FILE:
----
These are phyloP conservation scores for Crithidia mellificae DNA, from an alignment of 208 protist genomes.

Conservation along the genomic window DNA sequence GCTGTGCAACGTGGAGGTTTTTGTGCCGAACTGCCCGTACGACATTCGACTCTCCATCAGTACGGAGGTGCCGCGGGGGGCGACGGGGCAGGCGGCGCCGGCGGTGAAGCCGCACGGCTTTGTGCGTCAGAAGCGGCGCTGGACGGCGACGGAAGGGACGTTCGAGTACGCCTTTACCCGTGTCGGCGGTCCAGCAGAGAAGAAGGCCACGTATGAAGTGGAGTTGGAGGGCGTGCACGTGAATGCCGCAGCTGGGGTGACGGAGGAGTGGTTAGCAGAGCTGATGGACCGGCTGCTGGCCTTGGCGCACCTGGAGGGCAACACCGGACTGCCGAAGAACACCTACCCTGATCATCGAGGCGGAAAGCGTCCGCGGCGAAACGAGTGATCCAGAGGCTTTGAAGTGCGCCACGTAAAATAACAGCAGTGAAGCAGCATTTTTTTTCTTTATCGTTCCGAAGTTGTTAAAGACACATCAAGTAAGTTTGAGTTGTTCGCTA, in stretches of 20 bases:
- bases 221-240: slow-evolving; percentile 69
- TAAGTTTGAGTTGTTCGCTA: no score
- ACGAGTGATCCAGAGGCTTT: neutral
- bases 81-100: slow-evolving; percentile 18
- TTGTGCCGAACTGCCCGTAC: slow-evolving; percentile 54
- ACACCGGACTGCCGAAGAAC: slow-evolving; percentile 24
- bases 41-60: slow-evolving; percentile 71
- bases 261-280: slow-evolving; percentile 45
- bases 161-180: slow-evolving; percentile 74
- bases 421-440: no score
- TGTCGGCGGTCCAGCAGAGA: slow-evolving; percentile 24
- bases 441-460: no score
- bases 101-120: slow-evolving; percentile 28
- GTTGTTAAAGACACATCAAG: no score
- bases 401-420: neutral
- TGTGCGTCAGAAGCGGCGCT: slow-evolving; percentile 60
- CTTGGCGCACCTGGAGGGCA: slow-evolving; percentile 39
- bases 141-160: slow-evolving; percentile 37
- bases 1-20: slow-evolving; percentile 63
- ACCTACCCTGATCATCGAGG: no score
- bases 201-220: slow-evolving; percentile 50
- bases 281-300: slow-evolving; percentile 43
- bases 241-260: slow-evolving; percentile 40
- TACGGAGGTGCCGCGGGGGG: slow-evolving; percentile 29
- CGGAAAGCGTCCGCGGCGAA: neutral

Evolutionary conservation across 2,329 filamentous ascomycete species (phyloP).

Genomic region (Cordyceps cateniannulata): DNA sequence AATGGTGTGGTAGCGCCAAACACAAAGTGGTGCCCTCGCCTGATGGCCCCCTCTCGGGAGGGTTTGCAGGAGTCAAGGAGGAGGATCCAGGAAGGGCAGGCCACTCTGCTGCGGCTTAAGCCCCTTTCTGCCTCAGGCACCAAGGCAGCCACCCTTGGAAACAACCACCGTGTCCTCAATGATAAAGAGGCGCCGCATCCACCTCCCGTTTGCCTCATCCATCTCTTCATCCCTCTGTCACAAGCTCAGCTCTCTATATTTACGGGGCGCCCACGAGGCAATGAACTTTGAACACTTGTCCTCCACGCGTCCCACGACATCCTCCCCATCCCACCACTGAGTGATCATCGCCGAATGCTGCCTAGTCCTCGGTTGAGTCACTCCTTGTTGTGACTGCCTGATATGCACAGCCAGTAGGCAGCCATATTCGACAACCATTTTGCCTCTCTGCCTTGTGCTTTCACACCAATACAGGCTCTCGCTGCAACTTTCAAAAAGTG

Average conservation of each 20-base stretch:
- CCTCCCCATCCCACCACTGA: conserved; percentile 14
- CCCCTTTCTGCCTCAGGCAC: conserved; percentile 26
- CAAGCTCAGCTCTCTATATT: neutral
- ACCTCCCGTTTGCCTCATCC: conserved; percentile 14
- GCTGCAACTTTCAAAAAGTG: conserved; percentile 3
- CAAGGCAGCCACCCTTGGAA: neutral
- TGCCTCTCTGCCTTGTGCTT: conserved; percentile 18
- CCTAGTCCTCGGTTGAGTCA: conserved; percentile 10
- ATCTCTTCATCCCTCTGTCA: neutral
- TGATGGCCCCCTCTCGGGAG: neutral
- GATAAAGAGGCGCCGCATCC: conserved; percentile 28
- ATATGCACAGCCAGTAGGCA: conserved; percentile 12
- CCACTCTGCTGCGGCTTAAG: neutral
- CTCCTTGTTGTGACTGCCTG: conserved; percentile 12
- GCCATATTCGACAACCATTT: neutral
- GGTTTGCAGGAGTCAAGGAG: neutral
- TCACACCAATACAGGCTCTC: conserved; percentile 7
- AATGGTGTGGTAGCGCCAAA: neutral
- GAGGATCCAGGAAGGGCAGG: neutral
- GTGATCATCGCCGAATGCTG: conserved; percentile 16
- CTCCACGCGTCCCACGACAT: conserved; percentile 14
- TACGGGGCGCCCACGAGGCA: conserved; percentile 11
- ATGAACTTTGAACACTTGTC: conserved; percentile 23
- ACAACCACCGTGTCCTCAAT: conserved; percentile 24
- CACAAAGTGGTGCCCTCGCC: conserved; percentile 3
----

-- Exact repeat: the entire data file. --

These are phyloP conservation scores for Crithidia mellificae DNA, from an alignment of 208 protist genomes.

Conservation along the genomic window DNA sequence GCTGTGCAACGTGGAGGTTTTTGTGCCGAACTGCCCGTACGACATTCGACTCTCCATCAGTACGGAGGTGCCGCGGGGGGCGACGGGGCAGGCGGCGCCGGCGGTGAAGCCGCACGGCTTTGTGCGTCAGAAGCGGCGCTGGACGGCGACGGAAGGGACGTTCGAGTACGCCTTTACCCGTGTCGGCGGTCCAGCAGAGAAGAAGGCCACGTATGAAGTGGAGTTGGAGGGCGTGCACGTGAATGCCGCAGCTGGGGTGACGGAGGAGTGGTTAGCAGAGCTGATGGACCGGCTGCTGGCCTTGGCGCACCTGGAGGGCAACACCGGACTGCCGAAGAACACCTACCCTGATCATCGAGGCGGAAAGCGTCCGCGGCGAAACGAGTGATCCAGAGGCTTTGAAGTGCGCCACGTAAAATAACAGCAGTGAAGCAGCATTTTTTTTCTTTATCGTTCCGAAGTTGTTAAAGACACATCAAGTAAGTTTGAGTTGTTCGCTA, in stretches of 20 bases:
- bases 221-240: slow-evolving; percentile 69
- TAAGTTTGAGTTGTTCGCTA: no score
- ACGAGTGATCCAGAGGCTTT: neutral
- bases 81-100: slow-evolving; percentile 18
- TTGTGCCGAACTGCCCGTAC: slow-evolving; percentile 54
- ACACCGGACTGCCGAAGAAC: slow-evolving; percentile 24
- bases 41-60: slow-evolving; percentile 71
- bases 261-280: slow-evolving; percentile 45
- bases 161-180: slow-evolving; percentile 74
- bases 421-440: no score
- TGTCGGCGGTCCAGCAGAGA: slow-evolving; percentile 24
- bases 441-460: no score
- bases 101-120: slow-evolving; percentile 28
- GTTGTTAAAGACACATCAAG: no score
- bases 401-420: neutral
- TGTGCGTCAGAAGCGGCGCT: slow-evolving; percentile 60
- CTTGGCGCACCTGGAGGGCA: slow-evolving; percentile 39
- bases 141-160: slow-evolving; percentile 37
- bases 1-20: slow-evolving; percentile 63
- ACCTACCCTGATCATCGAGG: no score
- bases 201-220: slow-evolving; percentile 50
- bases 281-300: slow-evolving; percentile 43
- bases 241-260: slow-evolving; percentile 40
- TACGGAGGTGCCGCGGGGGG: slow-evolving; percentile 29
- CGGAAAGCGTCCGCGGCGAA: neutral

Evolutionary conservation across 2,329 filamentous ascomycete species (phyloP).

Genomic region (Cordyceps cateniannulata): DNA sequence AATGGTGTGGTAGCGCCAAACACAAAGTGGTGCCCTCGCCTGATGGCCCCCTCTCGGGAGGGTTTGCAGGAGTCAAGGAGGAGGATCCAGGAAGGGCAGGCCACTCTGCTGCGGCTTAAGCCCCTTTCTGCCTCAGGCACCAAGGCAGCCACCCTTGGAAACAACCACCGTGTCCTCAATGATAAAGAGGCGCCGCATCCACCTCCCGTTTGCCTCATCCATCTCTTCATCCCTCTGTCACAAGCTCAGCTCTCTATATTTACGGGGCGCCCACGAGGCAATGAACTTTGAACACTTGTCCTCCACGCGTCCCACGACATCCTCCCCATCCCACCACTGAGTGATCATCGCCGAATGCTGCCTAGTCCTCGGTTGAGTCACTCCTTGTTGTGACTGCCTGATATGCACAGCCAGTAGGCAGCCATATTCGACAACCATTTTGCCTCTCTGCCTTGTGCTTTCACACCAATACAGGCTCTCGCTGCAACTTTCAAAAAGTG

Average conservation of each 20-base stretch:
- CCTCCCCATCCCACCACTGA: conserved; percentile 14
- CCCCTTTCTGCCTCAGGCAC: conserved; percentile 26
- CAAGCTCAGCTCTCTATATT: neutral
- ACCTCCCGTTTGCCTCATCC: conserved; percentile 14
- GCTGCAACTTTCAAAAAGTG: conserved; percentile 3
- CAAGGCAGCCACCCTTGGAA: neutral
- TGCCTCTCTGCCTTGTGCTT: conserved; percentile 18
- CCTAGTCCTCGGTTGAGTCA: conserved; percentile 10
- ATCTCTTCATCCCTCTGTCA: neutral
- TGATGGCCCCCTCTCGGGAG: neutral
- GATAAAGAGGCGCCGCATCC: conserved; percentile 28
- ATATGCACAGCCAGTAGGCA: conserved; percentile 12
- CCACTCTGCTGCGGCTTAAG: neutral
- CTCCTTGTTGTGACTGCCTG: conserved; percentile 12
- GCCATATTCGACAACCATTT: neutral
- GGTTTGCAGGAGTCAAGGAG: neutral
- TCACACCAATACAGGCTCTC: conserved; percentile 7
- AATGGTGTGGTAGCGCCAAA: neutral
- GAGGATCCAGGAAGGGCAGG: neutral
- GTGATCATCGCCGAATGCTG: conserved; percentile 16
- CTCCACGCGTCCCACGACAT: conserved; percentile 14
- TACGGGGCGCCCACGAGGCA: conserved; percentile 11
- ATGAACTTTGAACACTTGTC: conserved; percentile 23
- ACAACCACCGTGTCCTCAAT: conserved; percentile 24
- CACAAAGTGGTGCCCTCGCC: conserved; percentile 3